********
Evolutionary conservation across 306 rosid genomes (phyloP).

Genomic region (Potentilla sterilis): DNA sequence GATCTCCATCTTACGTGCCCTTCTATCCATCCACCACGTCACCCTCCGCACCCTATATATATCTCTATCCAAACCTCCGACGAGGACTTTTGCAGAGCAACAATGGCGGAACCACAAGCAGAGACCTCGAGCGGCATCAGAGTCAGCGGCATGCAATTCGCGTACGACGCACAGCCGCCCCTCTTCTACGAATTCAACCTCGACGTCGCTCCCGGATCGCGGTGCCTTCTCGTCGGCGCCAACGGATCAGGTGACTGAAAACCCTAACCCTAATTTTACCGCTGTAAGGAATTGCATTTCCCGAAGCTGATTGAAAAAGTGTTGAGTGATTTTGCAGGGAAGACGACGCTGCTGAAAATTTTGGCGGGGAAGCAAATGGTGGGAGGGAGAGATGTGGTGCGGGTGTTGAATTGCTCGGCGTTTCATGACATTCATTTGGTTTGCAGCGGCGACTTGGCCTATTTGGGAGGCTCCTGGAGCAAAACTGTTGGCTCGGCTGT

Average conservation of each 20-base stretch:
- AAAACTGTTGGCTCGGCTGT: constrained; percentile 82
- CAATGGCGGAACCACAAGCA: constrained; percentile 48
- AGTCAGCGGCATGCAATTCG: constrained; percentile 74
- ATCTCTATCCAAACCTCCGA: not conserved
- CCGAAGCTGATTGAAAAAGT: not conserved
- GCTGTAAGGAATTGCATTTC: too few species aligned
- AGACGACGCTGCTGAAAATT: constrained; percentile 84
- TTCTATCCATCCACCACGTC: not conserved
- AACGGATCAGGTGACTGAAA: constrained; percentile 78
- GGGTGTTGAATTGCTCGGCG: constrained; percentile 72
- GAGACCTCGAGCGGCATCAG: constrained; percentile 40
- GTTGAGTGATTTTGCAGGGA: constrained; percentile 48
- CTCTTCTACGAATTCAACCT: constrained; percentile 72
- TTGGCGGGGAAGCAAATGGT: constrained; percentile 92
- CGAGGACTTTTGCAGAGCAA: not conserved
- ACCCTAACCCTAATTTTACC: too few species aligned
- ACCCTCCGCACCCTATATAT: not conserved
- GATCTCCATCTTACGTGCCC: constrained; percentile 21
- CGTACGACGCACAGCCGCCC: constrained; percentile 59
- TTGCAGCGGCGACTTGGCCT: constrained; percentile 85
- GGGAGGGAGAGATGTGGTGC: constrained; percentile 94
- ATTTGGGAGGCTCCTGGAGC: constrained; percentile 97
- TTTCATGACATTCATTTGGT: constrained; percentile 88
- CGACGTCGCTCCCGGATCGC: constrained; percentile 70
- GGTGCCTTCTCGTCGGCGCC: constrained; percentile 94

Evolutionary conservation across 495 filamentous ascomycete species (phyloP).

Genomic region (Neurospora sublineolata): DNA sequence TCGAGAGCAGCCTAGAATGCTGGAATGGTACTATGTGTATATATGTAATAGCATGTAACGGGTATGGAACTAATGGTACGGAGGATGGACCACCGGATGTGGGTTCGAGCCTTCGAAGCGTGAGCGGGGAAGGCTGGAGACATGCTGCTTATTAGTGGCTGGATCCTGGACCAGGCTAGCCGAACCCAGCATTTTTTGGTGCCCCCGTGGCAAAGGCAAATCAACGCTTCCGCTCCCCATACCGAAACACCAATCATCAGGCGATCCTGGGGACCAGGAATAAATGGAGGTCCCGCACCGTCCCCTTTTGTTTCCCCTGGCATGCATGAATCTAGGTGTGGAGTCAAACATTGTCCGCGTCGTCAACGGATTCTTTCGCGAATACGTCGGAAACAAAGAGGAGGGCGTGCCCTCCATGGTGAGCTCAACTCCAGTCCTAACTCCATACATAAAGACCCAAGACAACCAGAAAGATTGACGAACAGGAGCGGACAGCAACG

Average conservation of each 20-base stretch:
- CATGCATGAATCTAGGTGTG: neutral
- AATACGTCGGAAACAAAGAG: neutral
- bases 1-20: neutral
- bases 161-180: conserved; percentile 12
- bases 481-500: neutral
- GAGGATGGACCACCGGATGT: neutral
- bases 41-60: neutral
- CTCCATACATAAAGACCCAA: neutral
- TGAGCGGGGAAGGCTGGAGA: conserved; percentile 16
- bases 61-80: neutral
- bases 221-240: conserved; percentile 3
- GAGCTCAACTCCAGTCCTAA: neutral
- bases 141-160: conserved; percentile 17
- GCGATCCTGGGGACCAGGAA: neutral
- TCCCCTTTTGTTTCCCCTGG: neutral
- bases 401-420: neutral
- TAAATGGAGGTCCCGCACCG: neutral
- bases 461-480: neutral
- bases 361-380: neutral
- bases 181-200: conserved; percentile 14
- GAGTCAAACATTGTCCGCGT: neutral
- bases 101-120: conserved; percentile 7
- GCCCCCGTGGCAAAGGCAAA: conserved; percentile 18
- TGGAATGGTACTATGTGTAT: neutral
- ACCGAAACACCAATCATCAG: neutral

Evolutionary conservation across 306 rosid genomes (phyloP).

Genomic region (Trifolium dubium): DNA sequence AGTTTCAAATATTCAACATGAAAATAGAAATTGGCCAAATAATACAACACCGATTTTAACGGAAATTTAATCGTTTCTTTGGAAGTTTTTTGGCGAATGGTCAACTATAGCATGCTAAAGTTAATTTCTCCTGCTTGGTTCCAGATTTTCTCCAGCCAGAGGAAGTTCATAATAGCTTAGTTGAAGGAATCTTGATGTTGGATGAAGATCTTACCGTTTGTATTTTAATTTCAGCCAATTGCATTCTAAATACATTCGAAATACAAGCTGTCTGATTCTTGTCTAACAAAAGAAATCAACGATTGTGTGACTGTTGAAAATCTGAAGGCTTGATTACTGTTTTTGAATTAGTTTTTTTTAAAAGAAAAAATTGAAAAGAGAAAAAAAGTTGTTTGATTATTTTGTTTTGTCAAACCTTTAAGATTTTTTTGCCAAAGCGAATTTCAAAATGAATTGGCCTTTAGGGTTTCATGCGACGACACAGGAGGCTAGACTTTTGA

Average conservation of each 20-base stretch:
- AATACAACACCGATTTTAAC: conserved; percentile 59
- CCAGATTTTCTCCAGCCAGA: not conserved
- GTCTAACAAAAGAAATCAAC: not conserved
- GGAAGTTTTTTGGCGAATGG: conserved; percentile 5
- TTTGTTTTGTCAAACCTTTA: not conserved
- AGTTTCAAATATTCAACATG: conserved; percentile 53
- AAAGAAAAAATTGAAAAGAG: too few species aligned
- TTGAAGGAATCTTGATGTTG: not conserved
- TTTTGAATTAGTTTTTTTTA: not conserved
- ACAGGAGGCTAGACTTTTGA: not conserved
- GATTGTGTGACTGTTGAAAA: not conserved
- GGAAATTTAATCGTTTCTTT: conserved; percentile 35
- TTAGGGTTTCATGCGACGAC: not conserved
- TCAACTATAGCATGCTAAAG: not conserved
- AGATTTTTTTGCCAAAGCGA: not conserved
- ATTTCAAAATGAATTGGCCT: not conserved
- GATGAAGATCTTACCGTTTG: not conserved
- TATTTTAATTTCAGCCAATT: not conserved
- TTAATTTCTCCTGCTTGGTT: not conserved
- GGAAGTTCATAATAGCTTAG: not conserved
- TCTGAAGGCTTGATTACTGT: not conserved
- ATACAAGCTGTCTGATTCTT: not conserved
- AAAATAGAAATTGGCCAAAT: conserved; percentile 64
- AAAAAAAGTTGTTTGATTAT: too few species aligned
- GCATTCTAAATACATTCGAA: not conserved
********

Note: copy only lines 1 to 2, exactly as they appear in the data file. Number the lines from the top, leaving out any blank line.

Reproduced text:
Evolutionary conservation across 306 rosid genomes (phyloP).

Genomic region (Potentilla sterilis): DNA sequence GATCTCCATCTTACGTGCCCTTCTATCCATCCACCACGTCACCCTCCGCACCCTATATATATCTCTATCCAAACCTCCGACGAGGACTTTTGCAGAGCAACAATGGCGGAACCACAAGCAGAGACCTCGAGCGGCATCAGAGTCAGCGGCATGCAATTCGCGTACGACGCACAGCCGCCCCTCTTCTACGAATTCAACCTCGACGTCGCTCCCGGATCGCGGTGCCTTCTCGTCGGCGCCAACGGATCAGGTGACTGAAAACCCTAACCCTAATTTTACCGCTGTAAGGAATTGCATTTCCCGAAGCTGATTGAAAAAGTGTTGAGTGATTTTGCAGGGAAGACGACGCTGCTGAAAATTTTGGCGGGGAAGCAAATGGTGGGAGGGAGAGATGTGGTGCGGGTGTTGAATTGCTCGGCGTTTCATGACATTCATTTGGTTTGCAGCGGCGACTTGGCCTATTTGGGAGGCTCCTGGAGCAAAACTGTTGGCTCGGCTGT